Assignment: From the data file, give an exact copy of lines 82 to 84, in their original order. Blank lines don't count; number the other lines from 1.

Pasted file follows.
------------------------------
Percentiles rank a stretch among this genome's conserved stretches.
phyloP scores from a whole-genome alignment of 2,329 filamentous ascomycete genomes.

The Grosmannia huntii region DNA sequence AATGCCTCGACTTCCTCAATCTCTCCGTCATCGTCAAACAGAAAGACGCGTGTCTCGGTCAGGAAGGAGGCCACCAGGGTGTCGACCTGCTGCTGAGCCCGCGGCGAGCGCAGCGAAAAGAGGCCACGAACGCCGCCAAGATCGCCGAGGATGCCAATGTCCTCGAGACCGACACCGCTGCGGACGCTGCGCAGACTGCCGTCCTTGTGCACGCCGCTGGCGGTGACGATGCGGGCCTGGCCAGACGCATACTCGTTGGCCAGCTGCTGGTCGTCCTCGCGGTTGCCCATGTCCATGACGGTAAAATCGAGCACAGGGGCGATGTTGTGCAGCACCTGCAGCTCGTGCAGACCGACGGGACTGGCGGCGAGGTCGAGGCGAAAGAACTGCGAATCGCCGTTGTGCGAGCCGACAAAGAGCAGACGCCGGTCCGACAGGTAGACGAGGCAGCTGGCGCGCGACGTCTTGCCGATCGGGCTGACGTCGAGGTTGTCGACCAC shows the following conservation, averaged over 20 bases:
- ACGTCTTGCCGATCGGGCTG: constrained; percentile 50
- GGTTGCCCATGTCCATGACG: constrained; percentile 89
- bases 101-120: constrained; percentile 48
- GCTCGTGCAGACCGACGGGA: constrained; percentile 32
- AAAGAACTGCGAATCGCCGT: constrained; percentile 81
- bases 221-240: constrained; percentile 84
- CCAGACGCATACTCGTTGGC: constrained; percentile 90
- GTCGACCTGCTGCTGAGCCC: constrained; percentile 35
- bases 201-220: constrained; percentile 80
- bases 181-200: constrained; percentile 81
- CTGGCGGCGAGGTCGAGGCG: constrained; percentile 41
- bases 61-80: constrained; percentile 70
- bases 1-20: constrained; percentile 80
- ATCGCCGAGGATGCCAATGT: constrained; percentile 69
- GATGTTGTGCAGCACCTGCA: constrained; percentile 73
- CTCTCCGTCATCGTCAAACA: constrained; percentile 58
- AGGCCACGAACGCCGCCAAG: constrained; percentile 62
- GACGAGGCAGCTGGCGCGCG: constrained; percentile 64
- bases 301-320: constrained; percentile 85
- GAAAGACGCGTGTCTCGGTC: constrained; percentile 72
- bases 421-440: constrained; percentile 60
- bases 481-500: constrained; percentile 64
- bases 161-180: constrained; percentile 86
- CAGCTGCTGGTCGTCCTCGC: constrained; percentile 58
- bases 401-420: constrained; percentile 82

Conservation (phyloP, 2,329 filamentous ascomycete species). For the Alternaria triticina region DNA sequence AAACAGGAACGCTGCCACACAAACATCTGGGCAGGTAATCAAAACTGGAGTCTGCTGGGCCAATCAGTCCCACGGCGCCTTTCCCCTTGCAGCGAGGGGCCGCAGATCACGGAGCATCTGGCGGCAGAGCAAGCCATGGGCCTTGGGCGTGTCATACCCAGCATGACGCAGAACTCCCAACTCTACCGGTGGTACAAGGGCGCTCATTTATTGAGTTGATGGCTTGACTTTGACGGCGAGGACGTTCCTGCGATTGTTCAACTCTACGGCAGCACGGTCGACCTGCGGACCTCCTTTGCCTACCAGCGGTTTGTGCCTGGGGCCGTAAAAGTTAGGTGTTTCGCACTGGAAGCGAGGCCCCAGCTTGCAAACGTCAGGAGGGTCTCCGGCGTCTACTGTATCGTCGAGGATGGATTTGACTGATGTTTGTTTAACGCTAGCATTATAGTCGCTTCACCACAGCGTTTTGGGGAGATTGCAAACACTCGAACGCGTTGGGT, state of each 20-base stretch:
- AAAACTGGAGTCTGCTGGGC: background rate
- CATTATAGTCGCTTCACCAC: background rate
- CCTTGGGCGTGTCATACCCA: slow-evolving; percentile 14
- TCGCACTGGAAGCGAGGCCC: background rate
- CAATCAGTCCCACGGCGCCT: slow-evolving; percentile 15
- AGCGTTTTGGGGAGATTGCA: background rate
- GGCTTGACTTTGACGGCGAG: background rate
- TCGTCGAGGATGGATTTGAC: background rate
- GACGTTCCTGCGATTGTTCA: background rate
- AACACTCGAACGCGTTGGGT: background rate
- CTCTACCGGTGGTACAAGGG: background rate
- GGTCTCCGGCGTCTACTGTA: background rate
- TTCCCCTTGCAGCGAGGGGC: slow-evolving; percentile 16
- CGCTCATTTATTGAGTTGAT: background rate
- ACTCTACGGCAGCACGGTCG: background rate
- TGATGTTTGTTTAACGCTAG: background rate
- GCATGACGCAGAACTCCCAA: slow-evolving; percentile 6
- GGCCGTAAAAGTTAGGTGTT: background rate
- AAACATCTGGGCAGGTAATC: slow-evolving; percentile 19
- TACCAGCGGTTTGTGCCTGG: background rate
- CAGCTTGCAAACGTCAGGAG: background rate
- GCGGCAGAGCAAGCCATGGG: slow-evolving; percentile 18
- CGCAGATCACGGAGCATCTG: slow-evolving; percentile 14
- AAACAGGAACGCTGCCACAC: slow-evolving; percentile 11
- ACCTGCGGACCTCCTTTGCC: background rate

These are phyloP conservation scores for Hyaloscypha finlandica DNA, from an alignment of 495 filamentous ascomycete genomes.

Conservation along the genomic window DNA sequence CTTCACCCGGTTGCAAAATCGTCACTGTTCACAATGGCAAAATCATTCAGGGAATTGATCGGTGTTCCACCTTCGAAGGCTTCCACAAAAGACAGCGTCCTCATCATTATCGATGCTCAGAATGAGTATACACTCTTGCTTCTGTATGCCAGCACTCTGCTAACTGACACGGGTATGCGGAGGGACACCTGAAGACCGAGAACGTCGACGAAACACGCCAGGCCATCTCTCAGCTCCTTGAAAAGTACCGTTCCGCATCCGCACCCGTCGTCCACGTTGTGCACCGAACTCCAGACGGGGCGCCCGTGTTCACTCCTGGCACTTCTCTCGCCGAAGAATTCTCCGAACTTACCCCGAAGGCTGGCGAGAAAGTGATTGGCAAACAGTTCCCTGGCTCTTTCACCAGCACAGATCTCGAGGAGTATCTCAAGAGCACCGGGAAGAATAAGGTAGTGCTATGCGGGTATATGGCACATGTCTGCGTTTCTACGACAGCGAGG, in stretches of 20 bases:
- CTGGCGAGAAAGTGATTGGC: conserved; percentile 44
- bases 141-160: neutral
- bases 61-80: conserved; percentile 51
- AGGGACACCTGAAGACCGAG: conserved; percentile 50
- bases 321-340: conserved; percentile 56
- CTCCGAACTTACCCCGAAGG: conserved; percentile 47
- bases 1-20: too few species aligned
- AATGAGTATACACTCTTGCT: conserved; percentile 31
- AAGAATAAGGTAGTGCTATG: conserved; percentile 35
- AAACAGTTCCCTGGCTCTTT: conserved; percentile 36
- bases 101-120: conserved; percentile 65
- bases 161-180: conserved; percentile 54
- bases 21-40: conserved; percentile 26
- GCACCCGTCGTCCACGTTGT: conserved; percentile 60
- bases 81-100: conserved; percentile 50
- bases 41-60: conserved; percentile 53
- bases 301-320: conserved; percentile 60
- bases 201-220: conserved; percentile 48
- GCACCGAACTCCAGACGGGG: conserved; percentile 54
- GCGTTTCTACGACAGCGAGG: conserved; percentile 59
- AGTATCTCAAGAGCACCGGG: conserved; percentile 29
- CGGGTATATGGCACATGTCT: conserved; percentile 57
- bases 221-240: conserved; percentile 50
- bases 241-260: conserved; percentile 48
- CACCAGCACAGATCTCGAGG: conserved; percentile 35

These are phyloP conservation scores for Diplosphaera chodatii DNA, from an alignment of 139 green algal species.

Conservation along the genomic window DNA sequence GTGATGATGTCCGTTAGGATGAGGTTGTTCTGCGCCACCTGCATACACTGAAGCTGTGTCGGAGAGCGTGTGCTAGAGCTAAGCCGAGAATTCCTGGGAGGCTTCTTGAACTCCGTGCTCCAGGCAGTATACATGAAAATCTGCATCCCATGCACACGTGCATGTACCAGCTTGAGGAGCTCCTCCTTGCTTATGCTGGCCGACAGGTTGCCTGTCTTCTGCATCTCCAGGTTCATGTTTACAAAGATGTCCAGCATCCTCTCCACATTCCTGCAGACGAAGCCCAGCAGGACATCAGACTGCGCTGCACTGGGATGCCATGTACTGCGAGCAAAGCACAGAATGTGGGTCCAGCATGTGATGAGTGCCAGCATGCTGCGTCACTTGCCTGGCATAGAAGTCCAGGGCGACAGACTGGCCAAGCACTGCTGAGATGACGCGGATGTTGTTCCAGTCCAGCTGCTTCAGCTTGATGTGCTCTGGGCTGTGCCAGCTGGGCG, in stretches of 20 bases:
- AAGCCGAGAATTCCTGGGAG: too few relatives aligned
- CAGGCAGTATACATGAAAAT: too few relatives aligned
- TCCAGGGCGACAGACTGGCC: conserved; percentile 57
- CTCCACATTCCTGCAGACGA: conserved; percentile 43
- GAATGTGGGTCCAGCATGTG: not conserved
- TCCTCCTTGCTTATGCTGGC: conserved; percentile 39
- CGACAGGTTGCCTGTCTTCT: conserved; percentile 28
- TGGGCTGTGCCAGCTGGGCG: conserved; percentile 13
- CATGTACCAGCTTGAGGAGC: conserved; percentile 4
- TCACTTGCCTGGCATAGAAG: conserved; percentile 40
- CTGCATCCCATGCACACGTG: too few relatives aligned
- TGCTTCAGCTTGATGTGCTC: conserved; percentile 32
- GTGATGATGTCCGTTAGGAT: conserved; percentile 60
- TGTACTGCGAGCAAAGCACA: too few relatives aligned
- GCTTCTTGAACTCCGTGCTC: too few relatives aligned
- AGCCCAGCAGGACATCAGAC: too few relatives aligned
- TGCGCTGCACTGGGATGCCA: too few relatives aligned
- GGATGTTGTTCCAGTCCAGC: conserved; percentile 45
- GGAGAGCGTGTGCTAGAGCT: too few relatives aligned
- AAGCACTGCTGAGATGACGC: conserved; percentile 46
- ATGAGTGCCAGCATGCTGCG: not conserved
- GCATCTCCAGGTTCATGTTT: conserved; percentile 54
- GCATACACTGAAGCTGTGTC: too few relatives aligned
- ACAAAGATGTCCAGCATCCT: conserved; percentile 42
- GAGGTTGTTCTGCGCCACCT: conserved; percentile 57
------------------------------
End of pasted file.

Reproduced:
These are phyloP conservation scores for Diplosphaera chodatii DNA, from an alignment of 139 green algal species.

Conservation along the genomic window DNA sequence GTGATGATGTCCGTTAGGATGAGGTTGTTCTGCGCCACCTGCATACACTGAAGCTGTGTCGGAGAGCGTGTGCTAGAGCTAAGCCGAGAATTCCTGGGAGGCTTCTTGAACTCCGTGCTCCAGGCAGTATACATGAAAATCTGCATCCCATGCACACGTGCATGTACCAGCTTGAGGAGCTCCTCCTTGCTTATGCTGGCCGACAGGTTGCCTGTCTTCTGCATCTCCAGGTTCATGTTTACAAAGATGTCCAGCATCCTCTCCACATTCCTGCAGACGAAGCCCAGCAGGACATCAGACTGCGCTGCACTGGGATGCCATGTACTGCGAGCAAAGCACAGAATGTGGGTCCAGCATGTGATGAGTGCCAGCATGCTGCGTCACTTGCCTGGCATAGAAGTCCAGGGCGACAGACTGGCCAAGCACTGCTGAGATGACGCGGATGTTGTTCCAGTCCAGCTGCTTCAGCTTGATGTGCTCTGGGCTGTGCCAGCTGGGCG, in stretches of 20 bases:
- AAGCCGAGAATTCCTGGGAG: too few relatives aligned